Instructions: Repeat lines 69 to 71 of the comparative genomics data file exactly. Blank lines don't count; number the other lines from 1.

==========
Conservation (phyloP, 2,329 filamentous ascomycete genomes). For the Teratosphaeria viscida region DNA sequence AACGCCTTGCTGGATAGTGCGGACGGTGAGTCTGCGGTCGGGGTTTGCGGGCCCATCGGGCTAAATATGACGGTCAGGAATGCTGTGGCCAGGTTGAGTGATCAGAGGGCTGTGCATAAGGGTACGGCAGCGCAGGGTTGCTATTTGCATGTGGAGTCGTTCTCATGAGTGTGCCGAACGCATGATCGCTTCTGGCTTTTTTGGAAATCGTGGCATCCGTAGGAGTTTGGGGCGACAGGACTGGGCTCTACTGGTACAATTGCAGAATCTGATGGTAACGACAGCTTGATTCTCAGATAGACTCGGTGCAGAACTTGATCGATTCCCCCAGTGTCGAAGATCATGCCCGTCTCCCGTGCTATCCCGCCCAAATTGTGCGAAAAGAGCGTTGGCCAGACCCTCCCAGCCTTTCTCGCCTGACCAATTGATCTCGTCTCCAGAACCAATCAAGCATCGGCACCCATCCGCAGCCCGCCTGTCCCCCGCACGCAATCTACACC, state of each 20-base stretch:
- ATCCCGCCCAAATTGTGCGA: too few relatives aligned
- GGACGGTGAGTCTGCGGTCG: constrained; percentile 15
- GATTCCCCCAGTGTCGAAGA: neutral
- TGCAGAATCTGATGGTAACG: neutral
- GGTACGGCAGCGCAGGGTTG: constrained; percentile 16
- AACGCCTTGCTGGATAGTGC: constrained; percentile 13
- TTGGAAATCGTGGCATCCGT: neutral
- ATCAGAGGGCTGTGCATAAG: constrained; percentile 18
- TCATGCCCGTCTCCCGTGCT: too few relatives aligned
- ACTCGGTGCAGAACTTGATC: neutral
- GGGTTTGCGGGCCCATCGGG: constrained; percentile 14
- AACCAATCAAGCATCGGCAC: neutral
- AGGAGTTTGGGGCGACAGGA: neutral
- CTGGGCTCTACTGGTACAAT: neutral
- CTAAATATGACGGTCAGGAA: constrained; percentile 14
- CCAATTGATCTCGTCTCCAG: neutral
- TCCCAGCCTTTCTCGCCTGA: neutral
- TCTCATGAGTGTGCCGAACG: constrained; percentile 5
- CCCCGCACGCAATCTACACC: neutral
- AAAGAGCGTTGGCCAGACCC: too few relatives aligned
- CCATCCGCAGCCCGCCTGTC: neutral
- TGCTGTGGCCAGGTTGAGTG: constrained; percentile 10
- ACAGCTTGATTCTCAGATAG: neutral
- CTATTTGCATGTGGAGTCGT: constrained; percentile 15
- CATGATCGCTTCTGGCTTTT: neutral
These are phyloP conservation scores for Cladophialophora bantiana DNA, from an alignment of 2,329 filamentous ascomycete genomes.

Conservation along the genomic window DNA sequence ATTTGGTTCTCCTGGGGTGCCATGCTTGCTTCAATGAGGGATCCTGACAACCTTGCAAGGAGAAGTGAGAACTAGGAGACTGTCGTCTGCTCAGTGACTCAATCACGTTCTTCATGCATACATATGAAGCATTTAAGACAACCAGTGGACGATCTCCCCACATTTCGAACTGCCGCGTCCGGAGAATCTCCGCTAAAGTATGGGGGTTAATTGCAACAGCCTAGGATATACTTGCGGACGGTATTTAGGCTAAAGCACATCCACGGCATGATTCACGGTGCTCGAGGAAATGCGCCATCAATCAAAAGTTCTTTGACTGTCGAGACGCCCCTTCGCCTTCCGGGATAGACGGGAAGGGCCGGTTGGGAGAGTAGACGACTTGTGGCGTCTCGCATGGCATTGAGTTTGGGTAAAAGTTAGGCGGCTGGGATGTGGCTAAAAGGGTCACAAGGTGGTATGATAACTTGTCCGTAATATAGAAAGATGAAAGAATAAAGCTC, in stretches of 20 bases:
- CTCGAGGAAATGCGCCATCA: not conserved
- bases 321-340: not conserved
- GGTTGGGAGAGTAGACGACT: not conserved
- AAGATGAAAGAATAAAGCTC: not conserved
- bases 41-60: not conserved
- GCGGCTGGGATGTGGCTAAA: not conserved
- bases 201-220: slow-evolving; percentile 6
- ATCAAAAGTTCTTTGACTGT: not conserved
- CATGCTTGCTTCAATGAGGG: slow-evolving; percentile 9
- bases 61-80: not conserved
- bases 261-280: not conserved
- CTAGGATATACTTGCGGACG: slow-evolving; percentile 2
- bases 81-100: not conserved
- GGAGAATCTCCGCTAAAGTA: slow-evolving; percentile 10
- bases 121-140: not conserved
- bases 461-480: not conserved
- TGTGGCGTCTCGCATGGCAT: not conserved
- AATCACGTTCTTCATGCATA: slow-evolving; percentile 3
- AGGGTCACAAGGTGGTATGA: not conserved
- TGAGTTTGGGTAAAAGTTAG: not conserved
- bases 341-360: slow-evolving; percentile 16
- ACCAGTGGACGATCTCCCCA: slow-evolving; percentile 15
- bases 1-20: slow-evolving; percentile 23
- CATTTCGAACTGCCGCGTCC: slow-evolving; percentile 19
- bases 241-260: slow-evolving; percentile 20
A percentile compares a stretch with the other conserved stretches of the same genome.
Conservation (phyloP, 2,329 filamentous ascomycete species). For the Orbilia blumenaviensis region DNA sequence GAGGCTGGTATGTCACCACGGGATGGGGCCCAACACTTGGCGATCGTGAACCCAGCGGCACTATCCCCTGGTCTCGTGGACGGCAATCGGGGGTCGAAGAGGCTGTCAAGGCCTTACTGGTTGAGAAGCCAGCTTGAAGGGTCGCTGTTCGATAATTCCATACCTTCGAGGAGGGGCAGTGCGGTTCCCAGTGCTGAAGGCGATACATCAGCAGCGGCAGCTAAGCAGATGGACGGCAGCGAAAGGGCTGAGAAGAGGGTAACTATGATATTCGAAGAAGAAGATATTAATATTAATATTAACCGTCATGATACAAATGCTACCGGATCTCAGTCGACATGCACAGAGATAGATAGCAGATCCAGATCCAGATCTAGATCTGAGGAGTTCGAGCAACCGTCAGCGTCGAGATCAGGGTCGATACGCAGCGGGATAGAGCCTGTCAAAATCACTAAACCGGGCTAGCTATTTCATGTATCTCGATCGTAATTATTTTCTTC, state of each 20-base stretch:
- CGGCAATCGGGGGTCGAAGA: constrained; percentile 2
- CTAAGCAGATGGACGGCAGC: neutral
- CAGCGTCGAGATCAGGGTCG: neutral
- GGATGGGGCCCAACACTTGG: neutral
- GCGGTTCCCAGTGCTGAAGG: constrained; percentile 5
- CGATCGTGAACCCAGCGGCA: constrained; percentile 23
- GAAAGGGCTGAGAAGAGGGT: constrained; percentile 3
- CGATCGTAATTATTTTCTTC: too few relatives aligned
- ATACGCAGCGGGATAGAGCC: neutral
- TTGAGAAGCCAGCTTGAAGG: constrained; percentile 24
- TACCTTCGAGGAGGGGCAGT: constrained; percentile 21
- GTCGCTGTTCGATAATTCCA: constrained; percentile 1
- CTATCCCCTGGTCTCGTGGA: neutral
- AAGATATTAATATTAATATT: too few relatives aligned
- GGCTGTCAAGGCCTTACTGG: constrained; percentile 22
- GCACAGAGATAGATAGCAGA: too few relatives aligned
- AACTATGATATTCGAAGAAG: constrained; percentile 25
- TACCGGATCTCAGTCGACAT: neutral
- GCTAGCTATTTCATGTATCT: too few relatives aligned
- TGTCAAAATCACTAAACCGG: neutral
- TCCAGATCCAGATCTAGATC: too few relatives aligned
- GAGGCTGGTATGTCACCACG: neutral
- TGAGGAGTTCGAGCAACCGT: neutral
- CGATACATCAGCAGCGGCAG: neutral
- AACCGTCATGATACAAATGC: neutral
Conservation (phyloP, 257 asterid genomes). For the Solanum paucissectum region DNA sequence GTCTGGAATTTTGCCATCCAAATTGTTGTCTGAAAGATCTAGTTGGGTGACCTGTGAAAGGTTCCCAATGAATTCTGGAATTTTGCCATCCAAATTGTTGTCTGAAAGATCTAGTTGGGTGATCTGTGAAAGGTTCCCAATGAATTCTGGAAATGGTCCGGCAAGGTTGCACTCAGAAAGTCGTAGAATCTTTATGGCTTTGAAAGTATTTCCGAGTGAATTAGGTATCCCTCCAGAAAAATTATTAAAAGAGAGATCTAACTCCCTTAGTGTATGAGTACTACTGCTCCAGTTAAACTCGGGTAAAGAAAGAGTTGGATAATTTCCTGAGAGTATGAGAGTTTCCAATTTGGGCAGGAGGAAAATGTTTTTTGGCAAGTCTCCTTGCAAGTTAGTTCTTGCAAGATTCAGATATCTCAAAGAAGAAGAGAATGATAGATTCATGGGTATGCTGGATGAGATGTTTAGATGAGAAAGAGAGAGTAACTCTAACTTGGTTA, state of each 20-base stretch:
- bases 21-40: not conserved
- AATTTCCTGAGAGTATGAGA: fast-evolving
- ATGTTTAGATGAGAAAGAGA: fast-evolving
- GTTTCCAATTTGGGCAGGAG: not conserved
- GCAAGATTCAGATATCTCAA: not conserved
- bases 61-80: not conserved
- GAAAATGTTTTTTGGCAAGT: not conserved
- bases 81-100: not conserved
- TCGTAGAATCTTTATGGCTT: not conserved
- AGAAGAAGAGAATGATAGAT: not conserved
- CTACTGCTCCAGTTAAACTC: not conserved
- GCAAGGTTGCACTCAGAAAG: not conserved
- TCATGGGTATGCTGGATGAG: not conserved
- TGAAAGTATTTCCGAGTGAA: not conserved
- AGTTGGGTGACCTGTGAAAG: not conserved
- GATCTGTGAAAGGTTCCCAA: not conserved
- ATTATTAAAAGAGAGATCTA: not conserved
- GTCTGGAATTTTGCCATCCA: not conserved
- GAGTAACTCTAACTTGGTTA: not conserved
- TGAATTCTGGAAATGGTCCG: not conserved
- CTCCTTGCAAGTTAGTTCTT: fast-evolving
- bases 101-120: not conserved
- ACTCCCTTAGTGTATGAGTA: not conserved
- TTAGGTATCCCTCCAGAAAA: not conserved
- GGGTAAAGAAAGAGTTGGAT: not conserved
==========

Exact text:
- AAGATATTAATATTAATATT: too few relatives aligned
- GGCTGTCAAGGCCTTACTGG: constrained; percentile 22
- GCACAGAGATAGATAGCAGA: too few relatives aligned